I was quiet in my thoughts of guilt.
I didn’t push. I didn’t scream.
It couldn’t be rape.
I was strong. I was independent.
I couldn’t be weak. I wasn’t a victim. I wasn’t raped.
I didn’t push. I didn’t scream. I let him in.
I tried to ask for help.
I was told I led him on.
I did something wrong.
I didn’t push. I didn’t scream. I let him.
It was my fault. It wasn’t really rape.
But I said “No”.
I was always told that if I said “NO” that it was rape.

Author: TJ Fox

Slightly sane artist, book addict, wife and mother of 3 who is forever rethinking her place in this world.

6 thoughts on “Thoughts on #MeToo”

  1. Beautiful poem, poignant, heartwrenching and happened to me as well…very similar story. I admire your courage. I’m so sorry about your parents and you made hugely valid points in your post about schools etc. I am really glad we’ve connected TJ. ♥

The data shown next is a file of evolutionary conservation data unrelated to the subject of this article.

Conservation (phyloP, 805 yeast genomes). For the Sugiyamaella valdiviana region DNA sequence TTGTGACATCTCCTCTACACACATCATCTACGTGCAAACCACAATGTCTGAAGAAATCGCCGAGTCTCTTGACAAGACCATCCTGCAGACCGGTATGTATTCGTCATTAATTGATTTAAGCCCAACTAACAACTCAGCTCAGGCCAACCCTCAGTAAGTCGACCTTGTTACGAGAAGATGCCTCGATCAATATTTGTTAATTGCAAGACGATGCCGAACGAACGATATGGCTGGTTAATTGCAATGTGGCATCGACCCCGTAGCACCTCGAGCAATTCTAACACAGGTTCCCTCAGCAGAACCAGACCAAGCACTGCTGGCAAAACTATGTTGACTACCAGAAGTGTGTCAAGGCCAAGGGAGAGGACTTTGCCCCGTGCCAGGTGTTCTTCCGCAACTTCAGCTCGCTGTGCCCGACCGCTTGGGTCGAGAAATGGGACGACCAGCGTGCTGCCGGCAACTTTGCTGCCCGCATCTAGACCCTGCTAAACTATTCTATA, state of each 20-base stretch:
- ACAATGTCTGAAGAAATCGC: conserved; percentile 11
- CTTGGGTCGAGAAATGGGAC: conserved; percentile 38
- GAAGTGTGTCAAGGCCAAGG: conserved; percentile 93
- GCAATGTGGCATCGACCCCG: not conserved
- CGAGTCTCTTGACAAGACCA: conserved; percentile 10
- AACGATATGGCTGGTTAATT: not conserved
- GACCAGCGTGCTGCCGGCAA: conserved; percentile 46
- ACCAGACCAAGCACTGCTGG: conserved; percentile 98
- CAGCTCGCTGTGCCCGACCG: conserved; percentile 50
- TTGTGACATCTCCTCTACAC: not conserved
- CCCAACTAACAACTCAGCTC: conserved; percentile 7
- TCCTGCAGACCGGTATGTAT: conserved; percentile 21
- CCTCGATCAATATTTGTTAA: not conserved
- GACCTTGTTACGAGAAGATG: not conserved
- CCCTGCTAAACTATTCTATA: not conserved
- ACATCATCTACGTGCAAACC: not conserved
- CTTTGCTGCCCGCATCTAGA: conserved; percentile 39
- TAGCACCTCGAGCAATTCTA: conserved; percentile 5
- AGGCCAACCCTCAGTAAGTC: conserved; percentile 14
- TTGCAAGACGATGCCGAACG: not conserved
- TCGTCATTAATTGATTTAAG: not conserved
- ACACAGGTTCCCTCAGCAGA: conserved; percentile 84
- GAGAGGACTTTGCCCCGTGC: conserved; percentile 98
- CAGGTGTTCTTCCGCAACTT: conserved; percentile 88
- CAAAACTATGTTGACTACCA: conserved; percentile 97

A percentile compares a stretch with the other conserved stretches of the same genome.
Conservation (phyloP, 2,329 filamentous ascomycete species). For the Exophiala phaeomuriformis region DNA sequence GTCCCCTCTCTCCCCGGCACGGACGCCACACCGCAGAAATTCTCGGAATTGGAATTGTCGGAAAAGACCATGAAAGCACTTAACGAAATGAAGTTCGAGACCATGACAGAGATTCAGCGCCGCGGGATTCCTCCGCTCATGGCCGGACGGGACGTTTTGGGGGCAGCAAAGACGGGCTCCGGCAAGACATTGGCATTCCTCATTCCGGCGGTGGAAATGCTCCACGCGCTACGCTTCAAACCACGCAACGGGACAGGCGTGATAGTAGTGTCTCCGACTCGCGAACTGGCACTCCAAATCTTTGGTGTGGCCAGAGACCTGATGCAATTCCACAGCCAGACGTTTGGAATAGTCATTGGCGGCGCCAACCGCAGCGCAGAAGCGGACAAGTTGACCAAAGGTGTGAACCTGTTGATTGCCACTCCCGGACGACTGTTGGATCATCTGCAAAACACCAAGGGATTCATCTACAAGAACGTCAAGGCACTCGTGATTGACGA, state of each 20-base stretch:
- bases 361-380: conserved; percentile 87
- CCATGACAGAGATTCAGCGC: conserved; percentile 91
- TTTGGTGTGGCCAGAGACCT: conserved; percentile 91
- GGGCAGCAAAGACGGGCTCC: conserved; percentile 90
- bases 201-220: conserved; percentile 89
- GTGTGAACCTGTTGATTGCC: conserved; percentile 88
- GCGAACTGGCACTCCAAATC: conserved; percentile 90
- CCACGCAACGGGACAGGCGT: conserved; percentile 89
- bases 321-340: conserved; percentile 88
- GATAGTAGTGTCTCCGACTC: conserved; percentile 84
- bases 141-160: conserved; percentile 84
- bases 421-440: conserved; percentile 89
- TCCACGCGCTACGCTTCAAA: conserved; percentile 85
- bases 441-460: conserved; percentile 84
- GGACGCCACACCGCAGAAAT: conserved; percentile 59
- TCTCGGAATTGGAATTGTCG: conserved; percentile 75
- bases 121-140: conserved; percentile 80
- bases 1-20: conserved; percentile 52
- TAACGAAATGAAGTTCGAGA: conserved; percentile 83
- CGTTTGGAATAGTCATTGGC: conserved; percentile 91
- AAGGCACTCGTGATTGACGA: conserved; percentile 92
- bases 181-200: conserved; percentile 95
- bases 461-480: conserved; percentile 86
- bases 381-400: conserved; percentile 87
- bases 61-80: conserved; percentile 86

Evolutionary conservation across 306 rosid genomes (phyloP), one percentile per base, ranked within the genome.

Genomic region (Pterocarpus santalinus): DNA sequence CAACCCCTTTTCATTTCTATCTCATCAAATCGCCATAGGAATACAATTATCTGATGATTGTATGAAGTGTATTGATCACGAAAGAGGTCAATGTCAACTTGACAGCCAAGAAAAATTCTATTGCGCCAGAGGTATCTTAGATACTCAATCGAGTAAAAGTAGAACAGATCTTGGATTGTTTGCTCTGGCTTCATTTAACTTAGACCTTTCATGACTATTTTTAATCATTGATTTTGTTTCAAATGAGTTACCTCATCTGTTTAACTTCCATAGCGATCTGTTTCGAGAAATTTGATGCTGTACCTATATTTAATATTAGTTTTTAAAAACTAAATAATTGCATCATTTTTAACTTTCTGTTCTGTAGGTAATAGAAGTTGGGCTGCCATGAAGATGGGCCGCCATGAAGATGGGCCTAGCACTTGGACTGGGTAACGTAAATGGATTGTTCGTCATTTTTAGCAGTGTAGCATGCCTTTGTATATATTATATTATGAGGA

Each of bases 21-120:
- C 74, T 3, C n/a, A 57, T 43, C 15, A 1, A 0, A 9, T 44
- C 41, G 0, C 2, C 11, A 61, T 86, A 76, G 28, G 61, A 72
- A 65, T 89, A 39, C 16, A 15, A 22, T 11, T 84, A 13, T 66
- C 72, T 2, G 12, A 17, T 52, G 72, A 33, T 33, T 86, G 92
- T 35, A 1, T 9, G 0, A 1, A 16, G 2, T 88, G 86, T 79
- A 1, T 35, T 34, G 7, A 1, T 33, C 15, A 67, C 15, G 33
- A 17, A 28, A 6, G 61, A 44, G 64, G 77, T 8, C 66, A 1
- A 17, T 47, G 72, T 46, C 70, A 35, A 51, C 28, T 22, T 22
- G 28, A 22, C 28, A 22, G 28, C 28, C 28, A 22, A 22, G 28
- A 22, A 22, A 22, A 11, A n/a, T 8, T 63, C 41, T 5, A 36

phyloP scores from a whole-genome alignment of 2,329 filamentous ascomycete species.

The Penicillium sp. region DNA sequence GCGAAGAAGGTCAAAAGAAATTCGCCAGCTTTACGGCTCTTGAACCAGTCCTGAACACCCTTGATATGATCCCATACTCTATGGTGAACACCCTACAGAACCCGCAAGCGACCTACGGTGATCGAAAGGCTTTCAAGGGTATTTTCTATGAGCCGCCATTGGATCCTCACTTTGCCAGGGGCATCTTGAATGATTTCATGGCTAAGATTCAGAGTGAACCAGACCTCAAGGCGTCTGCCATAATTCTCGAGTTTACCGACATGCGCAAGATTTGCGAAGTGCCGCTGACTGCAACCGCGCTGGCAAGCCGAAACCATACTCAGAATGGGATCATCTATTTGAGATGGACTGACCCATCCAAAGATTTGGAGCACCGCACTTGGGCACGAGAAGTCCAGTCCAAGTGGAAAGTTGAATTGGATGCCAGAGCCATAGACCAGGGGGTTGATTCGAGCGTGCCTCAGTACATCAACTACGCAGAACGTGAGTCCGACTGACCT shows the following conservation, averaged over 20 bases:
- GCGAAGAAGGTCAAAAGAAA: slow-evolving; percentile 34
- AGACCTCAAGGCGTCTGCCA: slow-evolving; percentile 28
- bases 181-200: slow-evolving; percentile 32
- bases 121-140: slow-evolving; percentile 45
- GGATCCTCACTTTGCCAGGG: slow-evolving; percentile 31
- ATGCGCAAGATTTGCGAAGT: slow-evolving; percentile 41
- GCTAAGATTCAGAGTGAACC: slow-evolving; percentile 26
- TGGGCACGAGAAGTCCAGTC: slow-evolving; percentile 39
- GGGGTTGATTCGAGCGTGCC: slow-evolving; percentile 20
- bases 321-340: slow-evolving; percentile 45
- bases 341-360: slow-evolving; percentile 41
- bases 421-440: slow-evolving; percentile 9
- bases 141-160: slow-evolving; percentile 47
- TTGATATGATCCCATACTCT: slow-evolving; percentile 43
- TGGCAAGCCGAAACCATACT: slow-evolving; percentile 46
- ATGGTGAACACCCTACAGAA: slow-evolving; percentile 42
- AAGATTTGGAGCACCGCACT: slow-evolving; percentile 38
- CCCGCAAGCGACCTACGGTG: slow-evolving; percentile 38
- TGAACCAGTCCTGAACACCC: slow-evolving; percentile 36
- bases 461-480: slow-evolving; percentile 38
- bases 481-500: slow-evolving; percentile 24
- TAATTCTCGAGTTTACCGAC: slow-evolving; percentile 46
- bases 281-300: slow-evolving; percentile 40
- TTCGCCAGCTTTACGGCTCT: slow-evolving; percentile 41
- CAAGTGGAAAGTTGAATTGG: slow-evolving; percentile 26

Liked by 1 person

  2. My gosh, thank you for having the courage to write this. I had a very similar experience, although I was older, and yes, no one would have believed me. I would have taken all the blame for his actions, and put myself through hell, although what I went though in the emotional aftermath was hell enough. It took me 3 years to even acknowledge to myself that someone I loved and trusted had raped me. I’m also looking at how we still put blame where it doesn’t belong, and it infuriates me that I have adult friends who still go along with the notion that people (men/boys) can’t be expected to control themselves. That attitude does nothing for men or women, as I am painfully aware.

    Liked by 1 person

    1. It is a horrible thing to go through, no matter the circumstances, but to do so and then be blamed for it… it feels like you’ve been violated all over again. And people wonder why so many women don’t come forward or take so long to do so. We have been taught that somehow, someway, the violation was our fault. I just hope the tiny things we can do will actually make a change at some point. It won’t help us, but maybe, someday, some other person won’t be made to feel the same.

      Liked by 1 person